When Anderssen was nine years old, his father taught him how to play. Anderssen said that as a boy, he learned the strategy of the game from a copy of William Lewis' book Fifty Games between Labourdonnais and McDonnell (1835).

Chess career

Anderssen first came to the attention of the chess world when he published a collection of chess problems in 1842. He continued to publish problems for many years, both in magazines and as a second collection in 1852.

These brought him to the attention of the "Berlin Pleiades" group, which included some of the strongest players of the time, and he played matches against some of them.

Anderssen's development as a player was relatively slow, largely because he could spare neither the time nor the money to play many matches against strong players. Nevertheless by 1846 he was able to put up a good fight against another Pleiades member, Tassilo von Heydebrand und der Lasa, who may have been the world's strongest player at the time.

In spite of his mentioned book on chess problems that deserved him much praise, Anderssen was not a prolific author. However, after his London triumph in 1851, he became co-editor of the magazine Schachzeitung der Berliner Schachgesellschaft (later called Deutsche Schachzeitung). Anderssen held this post until 1859. Between 1864 and 1871, he became co-editor of the short-lived magazine Neue Berliner Schachzeitung. Afterwards, he became again co-editor of the prestigious Deutsche Schachzeitung. In both cases, it seems Anderssen gave his name mostly for PR reasons, because he did not much participate in the editorial work.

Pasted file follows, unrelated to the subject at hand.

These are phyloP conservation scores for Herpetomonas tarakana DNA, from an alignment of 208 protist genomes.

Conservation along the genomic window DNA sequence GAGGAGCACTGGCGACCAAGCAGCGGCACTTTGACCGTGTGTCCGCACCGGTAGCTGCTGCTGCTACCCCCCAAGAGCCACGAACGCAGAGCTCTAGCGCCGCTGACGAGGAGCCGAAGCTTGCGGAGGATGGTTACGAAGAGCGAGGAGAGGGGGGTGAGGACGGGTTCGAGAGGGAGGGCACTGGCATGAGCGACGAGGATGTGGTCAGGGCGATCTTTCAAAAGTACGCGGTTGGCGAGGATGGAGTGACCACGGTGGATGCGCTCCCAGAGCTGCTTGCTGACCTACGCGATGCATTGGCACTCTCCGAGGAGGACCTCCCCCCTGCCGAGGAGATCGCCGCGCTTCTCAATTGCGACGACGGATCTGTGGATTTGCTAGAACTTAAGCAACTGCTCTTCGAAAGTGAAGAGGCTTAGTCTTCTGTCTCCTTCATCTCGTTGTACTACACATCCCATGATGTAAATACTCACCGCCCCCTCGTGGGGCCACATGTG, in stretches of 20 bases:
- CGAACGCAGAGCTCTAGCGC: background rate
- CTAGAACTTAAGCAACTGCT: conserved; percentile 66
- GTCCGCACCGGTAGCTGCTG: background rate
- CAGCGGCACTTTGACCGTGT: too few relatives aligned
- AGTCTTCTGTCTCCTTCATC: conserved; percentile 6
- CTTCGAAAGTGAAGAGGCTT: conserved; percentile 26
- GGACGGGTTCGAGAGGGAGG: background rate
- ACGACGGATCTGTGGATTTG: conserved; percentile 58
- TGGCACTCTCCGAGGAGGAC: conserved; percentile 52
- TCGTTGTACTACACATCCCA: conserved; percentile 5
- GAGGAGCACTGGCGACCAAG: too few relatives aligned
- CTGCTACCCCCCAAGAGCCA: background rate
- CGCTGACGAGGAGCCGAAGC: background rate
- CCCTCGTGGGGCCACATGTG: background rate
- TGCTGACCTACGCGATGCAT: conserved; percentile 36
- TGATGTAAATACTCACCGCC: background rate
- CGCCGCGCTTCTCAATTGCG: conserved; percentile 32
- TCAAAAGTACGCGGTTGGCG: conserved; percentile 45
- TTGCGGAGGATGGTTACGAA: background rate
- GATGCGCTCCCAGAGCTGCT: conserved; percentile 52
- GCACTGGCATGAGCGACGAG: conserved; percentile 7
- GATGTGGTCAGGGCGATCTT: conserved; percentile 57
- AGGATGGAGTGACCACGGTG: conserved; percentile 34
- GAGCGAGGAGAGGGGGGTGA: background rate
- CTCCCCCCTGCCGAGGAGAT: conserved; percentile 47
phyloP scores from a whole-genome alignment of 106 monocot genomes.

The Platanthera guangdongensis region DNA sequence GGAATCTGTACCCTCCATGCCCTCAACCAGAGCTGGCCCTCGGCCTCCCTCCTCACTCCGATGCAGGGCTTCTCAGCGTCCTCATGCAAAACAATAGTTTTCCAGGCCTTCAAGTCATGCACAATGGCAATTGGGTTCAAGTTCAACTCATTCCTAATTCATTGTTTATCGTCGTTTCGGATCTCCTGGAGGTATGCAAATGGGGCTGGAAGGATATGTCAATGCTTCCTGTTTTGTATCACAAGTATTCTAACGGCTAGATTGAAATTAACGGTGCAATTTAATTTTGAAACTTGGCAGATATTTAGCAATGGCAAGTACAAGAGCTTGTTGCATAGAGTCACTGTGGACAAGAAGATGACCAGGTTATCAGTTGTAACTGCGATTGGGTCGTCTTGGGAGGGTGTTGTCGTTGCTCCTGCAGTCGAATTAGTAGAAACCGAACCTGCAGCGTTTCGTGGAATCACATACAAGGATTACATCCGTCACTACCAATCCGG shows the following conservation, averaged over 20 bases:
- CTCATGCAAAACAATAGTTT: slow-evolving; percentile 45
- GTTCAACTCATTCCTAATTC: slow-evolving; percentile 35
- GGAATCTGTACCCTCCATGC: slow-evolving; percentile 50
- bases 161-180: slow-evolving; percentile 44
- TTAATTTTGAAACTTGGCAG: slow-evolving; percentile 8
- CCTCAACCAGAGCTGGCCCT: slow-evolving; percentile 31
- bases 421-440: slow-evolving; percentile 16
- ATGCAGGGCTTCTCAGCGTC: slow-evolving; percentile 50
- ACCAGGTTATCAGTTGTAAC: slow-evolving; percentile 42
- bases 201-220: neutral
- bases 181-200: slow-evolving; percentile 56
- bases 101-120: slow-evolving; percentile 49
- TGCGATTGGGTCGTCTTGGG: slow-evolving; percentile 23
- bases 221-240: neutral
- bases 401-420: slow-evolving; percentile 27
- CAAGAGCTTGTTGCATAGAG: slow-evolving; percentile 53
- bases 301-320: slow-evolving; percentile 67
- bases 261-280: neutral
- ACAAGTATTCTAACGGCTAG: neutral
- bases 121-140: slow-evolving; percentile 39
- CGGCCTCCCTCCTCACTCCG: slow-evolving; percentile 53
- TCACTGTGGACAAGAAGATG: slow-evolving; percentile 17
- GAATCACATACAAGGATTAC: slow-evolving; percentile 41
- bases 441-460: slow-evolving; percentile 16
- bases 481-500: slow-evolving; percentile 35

London 1851

In 1848 Anderssen drew a match with the professional player Daniel Harrwitz. On the basis of this match and his general chess reputation, he was invited to represent German chess at the first international chess tournament, to be held in London in 1851. Anderssen was reluctant to accept the invitation, as he was deterred by the travel costs. However the tournament's principal organizer, Howard Staunton, offered to pay Anderssen's travel expenses out of his own pocket if necessary, should Anderssen fail to win a tournament prize. Anderssen accepted this generous offer.